Marked: The Gangs Of Baseco
They called themselves the Chinese Mafia Crew or CMC, once one of the most feared gangs at the Bataan Shipping and Engineering Company (Baseco) compound in Manila’s Port Area. CMC is the younger version of infamous gangs, sons of crooks who settled in Baseco and Tondo, the nearby district that became synonymous with the underworld.
There were 30 of them at one point, distinguishable by the tattoos on their torsos or arms and legs. They knew how to rap, and they knew how to dance, but they whiled away the hours sniffing cocaine, if not hanging out in the streets drinking. They made a living pushing drugs, picking pockets or stealing.
Even their name was stolen: “Chinese Mafia Crew” belonged to a local hip-hop group that played in Baseco around 2002. CMC members idolized the group’s members and fancied their name, so they appropriated it for themselves. Their elders pinned their hopes on them, and they were once heralded as the gang to watch out for. They were to be the next generation of hoodlums.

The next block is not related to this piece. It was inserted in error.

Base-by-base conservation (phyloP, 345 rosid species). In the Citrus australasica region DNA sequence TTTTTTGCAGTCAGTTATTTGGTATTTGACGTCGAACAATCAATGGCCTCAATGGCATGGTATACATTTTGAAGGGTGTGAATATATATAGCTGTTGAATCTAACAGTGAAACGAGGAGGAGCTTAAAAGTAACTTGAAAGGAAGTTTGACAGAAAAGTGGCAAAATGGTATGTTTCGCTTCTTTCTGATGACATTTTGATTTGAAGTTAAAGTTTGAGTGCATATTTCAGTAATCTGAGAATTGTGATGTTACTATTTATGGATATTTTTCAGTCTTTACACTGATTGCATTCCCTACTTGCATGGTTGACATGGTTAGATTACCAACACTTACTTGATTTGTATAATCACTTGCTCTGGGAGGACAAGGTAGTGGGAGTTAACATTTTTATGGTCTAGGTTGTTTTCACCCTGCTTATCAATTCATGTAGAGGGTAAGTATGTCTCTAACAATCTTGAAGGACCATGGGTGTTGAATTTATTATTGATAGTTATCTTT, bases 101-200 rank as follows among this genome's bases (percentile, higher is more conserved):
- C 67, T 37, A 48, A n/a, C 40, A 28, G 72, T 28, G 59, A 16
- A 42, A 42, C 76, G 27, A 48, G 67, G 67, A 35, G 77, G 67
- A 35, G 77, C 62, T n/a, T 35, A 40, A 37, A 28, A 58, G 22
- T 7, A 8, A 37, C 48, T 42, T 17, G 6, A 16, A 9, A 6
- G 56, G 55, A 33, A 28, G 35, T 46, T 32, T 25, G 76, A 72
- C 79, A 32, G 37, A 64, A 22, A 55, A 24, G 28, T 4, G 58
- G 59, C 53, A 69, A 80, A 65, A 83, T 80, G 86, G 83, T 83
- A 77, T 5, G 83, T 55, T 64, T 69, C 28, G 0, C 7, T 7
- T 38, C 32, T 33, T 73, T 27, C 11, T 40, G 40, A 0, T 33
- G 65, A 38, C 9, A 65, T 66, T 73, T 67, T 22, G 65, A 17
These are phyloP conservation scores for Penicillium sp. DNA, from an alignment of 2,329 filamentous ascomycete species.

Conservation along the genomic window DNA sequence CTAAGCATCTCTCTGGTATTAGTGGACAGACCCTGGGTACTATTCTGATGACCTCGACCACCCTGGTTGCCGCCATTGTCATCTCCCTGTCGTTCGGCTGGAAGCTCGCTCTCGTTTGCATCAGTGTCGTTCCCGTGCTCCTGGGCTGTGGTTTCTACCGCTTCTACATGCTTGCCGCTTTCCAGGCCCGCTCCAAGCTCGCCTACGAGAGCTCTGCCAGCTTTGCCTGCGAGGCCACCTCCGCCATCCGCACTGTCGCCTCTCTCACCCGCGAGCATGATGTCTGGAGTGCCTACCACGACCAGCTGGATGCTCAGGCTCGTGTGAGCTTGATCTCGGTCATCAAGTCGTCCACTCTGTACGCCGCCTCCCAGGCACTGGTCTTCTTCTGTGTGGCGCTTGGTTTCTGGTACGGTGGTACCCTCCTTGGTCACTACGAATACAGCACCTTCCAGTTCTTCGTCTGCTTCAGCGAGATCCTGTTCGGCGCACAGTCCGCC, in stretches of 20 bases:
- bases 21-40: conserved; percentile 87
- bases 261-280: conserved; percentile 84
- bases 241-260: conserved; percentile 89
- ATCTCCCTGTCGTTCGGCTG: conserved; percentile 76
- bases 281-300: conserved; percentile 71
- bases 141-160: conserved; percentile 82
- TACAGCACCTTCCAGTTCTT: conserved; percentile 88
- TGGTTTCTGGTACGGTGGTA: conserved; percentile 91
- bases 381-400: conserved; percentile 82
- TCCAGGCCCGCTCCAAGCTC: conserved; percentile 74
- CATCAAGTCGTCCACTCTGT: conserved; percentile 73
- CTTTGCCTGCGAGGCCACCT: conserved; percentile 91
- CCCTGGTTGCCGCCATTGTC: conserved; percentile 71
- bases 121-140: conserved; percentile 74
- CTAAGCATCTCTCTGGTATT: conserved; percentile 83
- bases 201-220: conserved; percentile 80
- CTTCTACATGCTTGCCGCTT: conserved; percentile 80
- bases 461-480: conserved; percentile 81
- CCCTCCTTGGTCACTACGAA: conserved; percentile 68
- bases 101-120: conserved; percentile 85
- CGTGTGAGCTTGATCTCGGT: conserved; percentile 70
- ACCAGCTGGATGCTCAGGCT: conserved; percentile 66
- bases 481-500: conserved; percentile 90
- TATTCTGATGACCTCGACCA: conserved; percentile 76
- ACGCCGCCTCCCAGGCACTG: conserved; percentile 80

That is, until 2004 when a fire razed a huge part of the 52-hectare Baseco compound, destroying homes and property. CMC members were not spared. But they decided to use the tragedy as an opportunity to rebuild not just their houses, but their lives as well.
Marked by their past, these gang members are now trying to turn from their old ways, hunting for decent work and trying to erase the stigma that came with the tattoos they wore when they were dangerous men. It is not going to be easy. Decent jobs are hard to come by for men like them who barely reached high school. But they are searching nonetheless and hoping to resist the lure of the underworld.
These images follow them as they search for another chance outside the circle of crime, violence and drugs that have become part of life in Baseco, one of Metro Manila’s biggest slums.
About the Photographer
Vicente Jaime “Veejay” Villafranca (b. 1982 Philippines) was amongst seven Filipinos to be accepted in the first Asian documentary workshop of the Angkor Photography Festival. After freelancing in 2006, he worked with a number of news wire agencies before focusing on his personal projects.
His project on the lives of former gang members in one of Manila’s dangerous slums, garnered the 2008 Ian Parry Scholarship grant in London.
Veejay’s work has been exhibited in Asia and Europe alike and he is represented by Getty Global Assignments in London and Asia Motion in Cambodia.
His ongoing projects evolve around the religious Filipino traditions and fanaticism and also the tremendous impact on the changing climate conditions on communities in the Philippines.